[6]B.D. Chilton and C.A. Evans op cit 113-115.

[7]Goodspeed, Intorduction to New Testament, Chcago: University of Chicago press, 1937, 126.

[8] Stephen Neil, The Interpretation of the New Testament: 1861-1961, London: University of Oxford Press, 1964, 250.

[9] Ibid

[10] NT Wright, op cit, 112-113

He also sights

H. Wansbrough (ed.), Jesus and the Oral Gospel Tradition (JSNTSup 64; Sheffield: JSOT Press, 1991), referring to a large amount of earlier work; Bailey, "Informal Controlled Oral Tradition," 34-54. The following discussion depends on these and similar studies, and builds on Wright, The New Testament and the People of God, 418-43; and idem, Jesus and the Victory of God, 133-37.

[11] Jerome Neyrey, "Group Orientation." Handbook of Biblical Social Values John Pilch and Bruce Malina. 2000, 94-97.

[12]James D.G. Dunn, Jesus Remembered: Christianity in the Making, Volume 1, Grand Rapids, MI: Wm. B. Eerdmans Publishing Co.; Edition Unstated,July 29, 2003,192-210.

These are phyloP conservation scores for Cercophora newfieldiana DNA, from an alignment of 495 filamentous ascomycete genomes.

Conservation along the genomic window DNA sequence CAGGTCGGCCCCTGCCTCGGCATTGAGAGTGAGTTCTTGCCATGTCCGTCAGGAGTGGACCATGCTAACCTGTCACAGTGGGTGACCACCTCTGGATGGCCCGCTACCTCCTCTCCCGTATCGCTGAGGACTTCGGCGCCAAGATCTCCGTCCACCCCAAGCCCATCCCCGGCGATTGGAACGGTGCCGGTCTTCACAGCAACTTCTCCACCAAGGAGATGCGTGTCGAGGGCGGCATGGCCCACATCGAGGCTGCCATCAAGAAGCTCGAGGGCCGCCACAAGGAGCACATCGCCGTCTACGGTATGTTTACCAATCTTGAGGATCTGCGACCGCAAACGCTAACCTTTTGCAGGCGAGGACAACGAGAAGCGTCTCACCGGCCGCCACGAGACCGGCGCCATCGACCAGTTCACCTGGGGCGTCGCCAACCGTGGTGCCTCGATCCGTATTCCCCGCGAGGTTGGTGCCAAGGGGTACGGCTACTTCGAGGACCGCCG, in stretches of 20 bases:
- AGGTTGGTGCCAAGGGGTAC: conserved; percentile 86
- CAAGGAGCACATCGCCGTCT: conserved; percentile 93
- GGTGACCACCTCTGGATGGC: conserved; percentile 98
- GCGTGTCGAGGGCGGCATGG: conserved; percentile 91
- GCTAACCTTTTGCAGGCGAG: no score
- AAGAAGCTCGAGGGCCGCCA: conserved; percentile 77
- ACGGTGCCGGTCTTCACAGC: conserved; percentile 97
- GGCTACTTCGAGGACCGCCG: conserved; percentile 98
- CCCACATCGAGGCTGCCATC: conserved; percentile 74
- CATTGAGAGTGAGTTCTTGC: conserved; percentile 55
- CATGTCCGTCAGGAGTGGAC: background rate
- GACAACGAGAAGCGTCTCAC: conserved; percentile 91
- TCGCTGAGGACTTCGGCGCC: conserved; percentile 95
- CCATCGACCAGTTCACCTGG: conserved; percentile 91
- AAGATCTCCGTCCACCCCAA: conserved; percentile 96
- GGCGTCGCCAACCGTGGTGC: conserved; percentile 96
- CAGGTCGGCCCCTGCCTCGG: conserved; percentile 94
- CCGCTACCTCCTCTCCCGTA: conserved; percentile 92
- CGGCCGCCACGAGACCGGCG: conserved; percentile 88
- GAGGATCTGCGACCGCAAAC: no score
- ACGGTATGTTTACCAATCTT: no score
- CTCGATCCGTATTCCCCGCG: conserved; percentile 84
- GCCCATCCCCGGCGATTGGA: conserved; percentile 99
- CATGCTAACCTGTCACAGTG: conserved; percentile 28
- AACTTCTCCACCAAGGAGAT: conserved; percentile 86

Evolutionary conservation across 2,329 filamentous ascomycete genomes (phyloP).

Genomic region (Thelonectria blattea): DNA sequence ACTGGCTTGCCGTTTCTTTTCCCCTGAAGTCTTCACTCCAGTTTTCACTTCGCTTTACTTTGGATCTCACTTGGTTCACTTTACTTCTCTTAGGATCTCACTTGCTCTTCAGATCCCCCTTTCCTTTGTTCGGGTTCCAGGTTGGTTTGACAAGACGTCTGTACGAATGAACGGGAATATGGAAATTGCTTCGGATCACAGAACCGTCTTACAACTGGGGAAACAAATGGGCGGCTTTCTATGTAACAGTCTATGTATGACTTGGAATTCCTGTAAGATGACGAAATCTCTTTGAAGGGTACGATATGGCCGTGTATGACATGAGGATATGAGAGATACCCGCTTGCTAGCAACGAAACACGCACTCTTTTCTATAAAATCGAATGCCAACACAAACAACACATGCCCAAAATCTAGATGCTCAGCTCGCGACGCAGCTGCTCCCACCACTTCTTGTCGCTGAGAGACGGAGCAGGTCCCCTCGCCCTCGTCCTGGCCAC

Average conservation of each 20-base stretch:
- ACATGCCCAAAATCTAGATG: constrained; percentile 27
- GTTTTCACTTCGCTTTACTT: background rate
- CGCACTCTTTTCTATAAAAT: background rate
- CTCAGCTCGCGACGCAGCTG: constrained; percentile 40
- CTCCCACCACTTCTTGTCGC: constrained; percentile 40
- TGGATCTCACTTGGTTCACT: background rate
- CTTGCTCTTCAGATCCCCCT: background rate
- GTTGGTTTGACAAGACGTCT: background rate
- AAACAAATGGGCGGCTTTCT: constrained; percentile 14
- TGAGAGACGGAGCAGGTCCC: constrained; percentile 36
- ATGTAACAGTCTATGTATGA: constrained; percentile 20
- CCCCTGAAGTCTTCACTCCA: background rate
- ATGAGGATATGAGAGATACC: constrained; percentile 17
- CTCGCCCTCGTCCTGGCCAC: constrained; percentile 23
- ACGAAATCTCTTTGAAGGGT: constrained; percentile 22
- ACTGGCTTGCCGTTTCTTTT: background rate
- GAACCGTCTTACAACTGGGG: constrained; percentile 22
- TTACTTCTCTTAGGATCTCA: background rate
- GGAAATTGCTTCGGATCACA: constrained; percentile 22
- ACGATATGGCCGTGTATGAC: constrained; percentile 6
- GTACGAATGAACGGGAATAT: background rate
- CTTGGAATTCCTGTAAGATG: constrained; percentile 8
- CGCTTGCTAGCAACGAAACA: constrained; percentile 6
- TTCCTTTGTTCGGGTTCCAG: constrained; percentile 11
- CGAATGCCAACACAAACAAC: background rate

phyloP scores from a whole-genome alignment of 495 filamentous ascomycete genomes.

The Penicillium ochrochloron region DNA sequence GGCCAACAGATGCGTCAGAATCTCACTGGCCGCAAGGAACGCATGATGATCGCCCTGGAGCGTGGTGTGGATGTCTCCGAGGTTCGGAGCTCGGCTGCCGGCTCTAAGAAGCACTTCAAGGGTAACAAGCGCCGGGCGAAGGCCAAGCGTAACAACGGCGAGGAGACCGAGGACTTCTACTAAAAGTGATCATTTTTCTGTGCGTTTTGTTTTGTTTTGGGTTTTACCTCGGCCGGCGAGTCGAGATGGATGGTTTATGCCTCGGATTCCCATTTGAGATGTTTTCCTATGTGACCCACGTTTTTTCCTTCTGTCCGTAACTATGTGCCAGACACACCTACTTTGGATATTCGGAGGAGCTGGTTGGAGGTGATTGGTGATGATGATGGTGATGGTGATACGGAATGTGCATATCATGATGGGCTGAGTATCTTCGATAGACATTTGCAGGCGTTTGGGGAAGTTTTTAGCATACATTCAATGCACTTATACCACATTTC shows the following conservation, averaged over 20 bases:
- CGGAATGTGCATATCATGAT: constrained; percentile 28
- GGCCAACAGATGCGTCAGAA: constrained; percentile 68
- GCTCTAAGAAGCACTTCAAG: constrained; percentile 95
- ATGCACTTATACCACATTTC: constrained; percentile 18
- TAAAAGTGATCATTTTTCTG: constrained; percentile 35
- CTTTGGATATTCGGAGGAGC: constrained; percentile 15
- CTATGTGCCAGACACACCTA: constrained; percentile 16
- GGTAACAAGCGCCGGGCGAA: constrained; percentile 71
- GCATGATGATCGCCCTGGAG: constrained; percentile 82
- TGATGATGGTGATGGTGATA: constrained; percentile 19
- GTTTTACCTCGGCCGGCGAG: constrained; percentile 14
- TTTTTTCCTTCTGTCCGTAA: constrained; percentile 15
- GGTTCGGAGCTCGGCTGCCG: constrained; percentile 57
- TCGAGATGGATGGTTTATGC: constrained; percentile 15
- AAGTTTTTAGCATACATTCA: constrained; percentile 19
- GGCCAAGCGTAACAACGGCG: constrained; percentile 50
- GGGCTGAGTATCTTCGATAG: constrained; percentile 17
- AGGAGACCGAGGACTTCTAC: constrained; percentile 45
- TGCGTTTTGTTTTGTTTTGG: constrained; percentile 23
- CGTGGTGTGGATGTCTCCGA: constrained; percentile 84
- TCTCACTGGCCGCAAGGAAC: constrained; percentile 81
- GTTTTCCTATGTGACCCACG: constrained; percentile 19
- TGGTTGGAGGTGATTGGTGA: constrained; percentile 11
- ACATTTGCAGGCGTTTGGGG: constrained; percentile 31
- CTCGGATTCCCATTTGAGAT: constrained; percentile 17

Personally, I find the work of Birger Gerhardsson quite well done and would recommend the relatively small book The Reliability of the Gospel Tradition for those interested in early Christian oral transmission. Richard Bauckham's Jesus and the Eyewitnesses: The Gospels as Eyewitness Testimony is very interesting and has opened (or in other cases, reopened) discussions.

For anyone interested, I think journal articles are probably easier to obtain, some of which do not require database access: P.M. Head, “The Role of Eyewitnesses in the Formation of the Gospel Tradition”, Tyndale Bulletin vol. 52 no. 2, 2001, p. 275ff * Michael F. Bird, “The Purpose and Preservation of the Jesus Tradition”, B.B.R. 15.2, 2005, pp. 161-185.* , K.E. Bailey, “Informal Controlled Oral Tradition and the Synoptic Gospels”, Themelios, vol. 20 no. 2, 1995, pp. 4-11.* James .D.G. Dunn, “Altering the Default Setting: Re-envisaging the Early Transmission of the Jesus Tradition”, New Testament Studies. vol. 49, 2003, pp. 139-175.

[13] D.G. Dunn, “Altering the Default Setting: Re-envisaging the Early Transmission of the Jesus Tradition”, New Testament Studies . vol. 49, 2003, pp. 139-175.